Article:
How has showing this artwork in West Hollywood different from San Diego?
The most interesting thing about it is that I did painting events at my house. I have a big backyard in San Diego, so I invited my friends and friends of friends over and it was one to three levels of being removed from the whole thing for me personally.
West Hollywood is a lot different because I’m basically opening up to the community sort of like an artwork project in that anyone could come in and just get involved. So that’s been really cool and really interesting. When I did the exhibition in San Diego, I wasn’t allowing people to paint at the days I was exhibiting the musical instruments and the environment. It was just like come check out the tires that have been painted and come play the instruments.
What did you make it more interactive for West Hollywood?
The City of West Hollywood was really interested in people being able to participate in the painting component. They said they’d really like people to paint on the tires and I was like, ‘oh, I didn’t know that you would even want that to happen because there could be paint all over the place and this looks like a brand new park.’ I love to paint. People love to paint these tires so I was like I would love to open up the painting to the general public.
What was it like working with the West Hollywood Arts Division?
It was wonderful. Yeah, the whole team is amazing.
Honeycomb Harmonies by Keenan Hartsten returns Saturday, May 6, 2023 at Plummer Park, located at 7377 Santa Monica Boulevard, and on Saturday, May 20, 2023 at West Hollywood Park, located at 647 N. San Vicente Boulevard. Painting activities will take place from 11 a.m. to 2 p.m. during all scheduled event dates.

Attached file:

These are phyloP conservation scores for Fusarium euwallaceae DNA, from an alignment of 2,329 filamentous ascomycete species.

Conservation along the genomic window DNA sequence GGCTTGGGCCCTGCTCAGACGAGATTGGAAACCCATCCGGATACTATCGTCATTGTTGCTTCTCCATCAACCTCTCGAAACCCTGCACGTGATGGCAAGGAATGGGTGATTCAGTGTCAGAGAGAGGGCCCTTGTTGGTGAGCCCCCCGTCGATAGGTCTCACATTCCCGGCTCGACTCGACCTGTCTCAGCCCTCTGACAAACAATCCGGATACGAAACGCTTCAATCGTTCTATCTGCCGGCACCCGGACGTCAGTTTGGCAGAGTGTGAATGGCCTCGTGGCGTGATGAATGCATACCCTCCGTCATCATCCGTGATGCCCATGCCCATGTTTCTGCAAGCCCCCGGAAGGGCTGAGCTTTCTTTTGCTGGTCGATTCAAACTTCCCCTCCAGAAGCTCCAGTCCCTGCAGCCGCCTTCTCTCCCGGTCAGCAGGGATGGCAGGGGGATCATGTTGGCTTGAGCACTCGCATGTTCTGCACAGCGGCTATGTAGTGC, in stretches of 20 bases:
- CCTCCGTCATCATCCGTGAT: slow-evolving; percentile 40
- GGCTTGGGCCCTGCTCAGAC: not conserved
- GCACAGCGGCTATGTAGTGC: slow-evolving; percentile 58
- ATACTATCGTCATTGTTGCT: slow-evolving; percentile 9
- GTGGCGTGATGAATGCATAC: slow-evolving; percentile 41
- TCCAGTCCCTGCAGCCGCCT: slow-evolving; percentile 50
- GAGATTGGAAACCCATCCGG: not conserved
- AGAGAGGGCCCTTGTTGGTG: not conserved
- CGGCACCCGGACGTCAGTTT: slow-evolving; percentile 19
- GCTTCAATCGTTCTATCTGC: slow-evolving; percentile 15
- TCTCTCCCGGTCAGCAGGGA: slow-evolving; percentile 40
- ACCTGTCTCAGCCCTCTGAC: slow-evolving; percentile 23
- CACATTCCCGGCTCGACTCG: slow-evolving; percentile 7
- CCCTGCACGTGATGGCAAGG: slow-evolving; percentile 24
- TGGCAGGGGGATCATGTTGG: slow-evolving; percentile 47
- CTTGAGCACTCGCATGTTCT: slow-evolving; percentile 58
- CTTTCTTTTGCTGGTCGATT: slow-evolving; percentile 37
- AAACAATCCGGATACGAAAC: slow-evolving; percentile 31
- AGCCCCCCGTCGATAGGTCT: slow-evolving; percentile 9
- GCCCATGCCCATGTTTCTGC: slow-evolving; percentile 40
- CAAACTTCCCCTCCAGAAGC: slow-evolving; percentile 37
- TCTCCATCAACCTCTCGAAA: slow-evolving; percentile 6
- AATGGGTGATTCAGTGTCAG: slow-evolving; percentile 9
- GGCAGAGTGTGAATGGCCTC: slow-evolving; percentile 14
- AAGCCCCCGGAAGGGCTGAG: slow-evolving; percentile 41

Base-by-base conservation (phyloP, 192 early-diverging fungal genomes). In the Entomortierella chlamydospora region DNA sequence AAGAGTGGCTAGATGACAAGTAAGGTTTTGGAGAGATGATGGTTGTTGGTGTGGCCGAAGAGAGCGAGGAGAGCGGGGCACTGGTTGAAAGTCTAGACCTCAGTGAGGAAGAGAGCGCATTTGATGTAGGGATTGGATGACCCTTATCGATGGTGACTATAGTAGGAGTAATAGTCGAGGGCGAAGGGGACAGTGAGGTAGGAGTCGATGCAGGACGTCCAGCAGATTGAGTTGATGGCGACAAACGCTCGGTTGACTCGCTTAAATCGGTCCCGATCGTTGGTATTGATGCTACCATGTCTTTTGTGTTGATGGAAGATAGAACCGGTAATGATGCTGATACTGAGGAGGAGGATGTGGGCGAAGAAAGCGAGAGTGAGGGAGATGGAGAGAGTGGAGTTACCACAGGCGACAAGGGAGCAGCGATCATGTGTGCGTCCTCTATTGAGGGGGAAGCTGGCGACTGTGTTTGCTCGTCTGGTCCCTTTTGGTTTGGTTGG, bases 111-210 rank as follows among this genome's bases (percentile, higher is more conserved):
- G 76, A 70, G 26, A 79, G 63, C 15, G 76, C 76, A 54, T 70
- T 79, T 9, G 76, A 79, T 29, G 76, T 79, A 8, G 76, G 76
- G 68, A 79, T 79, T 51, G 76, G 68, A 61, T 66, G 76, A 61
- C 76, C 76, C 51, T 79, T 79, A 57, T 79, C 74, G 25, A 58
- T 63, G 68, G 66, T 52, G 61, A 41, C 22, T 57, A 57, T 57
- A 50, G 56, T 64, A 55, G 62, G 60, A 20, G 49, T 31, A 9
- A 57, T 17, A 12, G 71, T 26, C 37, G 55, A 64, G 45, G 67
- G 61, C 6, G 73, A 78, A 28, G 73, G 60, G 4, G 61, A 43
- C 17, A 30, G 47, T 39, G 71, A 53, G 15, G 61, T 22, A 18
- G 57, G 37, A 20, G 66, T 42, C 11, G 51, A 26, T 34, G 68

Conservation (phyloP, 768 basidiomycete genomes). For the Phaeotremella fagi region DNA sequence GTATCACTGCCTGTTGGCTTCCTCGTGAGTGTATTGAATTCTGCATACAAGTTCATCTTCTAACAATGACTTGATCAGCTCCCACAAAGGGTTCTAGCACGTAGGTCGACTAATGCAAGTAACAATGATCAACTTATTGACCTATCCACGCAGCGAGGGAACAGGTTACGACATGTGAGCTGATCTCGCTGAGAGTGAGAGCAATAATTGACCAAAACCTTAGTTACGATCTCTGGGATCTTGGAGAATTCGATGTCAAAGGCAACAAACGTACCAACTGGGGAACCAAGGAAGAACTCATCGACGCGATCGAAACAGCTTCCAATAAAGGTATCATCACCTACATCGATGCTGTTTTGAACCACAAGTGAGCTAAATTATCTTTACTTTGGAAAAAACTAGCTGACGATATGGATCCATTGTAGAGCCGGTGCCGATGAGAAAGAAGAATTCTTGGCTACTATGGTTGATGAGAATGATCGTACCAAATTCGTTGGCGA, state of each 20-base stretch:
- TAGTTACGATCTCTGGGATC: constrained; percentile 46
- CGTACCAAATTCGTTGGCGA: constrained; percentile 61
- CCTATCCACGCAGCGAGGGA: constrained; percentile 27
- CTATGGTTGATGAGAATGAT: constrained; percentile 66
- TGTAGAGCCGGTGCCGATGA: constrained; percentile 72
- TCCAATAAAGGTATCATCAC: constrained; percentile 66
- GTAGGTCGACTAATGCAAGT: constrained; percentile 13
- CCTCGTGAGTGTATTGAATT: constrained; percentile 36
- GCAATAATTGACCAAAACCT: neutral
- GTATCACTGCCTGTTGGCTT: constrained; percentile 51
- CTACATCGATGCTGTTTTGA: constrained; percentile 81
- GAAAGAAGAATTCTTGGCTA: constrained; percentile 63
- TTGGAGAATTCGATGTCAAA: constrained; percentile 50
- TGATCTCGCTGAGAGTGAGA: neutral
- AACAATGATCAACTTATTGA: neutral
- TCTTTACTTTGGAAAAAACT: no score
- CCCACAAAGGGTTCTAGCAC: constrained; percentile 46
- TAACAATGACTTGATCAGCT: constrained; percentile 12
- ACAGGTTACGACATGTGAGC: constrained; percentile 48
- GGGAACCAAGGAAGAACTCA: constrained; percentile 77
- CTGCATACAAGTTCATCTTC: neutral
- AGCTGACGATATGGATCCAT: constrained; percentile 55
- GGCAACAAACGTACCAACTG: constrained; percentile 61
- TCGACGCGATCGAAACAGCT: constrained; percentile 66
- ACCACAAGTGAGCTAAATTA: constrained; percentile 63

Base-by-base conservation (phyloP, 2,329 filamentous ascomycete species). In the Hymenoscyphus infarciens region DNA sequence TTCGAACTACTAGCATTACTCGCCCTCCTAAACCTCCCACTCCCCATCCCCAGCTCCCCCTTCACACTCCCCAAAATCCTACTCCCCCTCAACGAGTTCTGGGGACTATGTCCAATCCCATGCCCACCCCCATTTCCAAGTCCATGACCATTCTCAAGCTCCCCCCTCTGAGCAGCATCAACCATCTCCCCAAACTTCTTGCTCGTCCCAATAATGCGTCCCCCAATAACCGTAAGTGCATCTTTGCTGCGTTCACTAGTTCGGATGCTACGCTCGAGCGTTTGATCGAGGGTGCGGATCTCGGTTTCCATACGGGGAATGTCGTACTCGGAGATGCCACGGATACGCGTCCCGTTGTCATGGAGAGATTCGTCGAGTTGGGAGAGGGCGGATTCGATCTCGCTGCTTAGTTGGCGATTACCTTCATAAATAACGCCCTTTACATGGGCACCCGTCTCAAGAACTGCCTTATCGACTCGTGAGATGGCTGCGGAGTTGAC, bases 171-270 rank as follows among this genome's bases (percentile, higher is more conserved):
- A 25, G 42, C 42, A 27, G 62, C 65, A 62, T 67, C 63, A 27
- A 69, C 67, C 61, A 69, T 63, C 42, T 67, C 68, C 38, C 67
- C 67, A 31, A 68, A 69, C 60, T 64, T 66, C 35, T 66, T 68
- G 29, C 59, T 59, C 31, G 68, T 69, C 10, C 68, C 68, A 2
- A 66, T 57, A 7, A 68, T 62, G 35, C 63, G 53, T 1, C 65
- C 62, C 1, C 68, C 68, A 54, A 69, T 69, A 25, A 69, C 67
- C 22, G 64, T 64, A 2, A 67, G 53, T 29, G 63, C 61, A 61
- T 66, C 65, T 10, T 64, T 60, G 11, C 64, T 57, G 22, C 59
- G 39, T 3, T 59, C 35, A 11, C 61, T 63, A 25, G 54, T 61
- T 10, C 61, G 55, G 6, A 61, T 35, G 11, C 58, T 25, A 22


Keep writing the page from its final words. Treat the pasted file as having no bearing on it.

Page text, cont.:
Keenan Hartsten is an artist, musician, and designer living and working in San Diego, California. He earned his Bachelor of Fine Arts in Sculpture from the University of California San Diego. Utilizing concepts, forms, and techniques across a spectrum of disciplines, Hartsten creates playful installations, objects, gardens, and collaborative community-based projects. A proponent of the reusable, his work often focuses on the materiality of discarded objects and re-imagines worlds of texture, color, and sound that offer new temporal perspectives. Hartsten has exhibited at institutions including the Museum of Contemporary Art San Diego, Helmuth Projects, the San Diego Museum of Art, the Berkeley Art Museum, and Quint Gallery and most recently was commissioned by the City of San Diego’s Commission for Arts and Culture for a temporary public artwork.
The City of West Hollywood’s Arts Division delivers a broad array of arts programs including Art on the Outside (temporary public art), Arts Grants, City Poet Laureate, Free Theatre in the Parks, Human Rights Speaker Series, Library Exhibits, Summer Sounds + Winter Sounds, Urban Art (permanent public art), WeHo Pride LGBTQ Arts Festival, and WeHo Reads. For more information about City of West Hollywood arts programming, please visit www.weho.org/arts.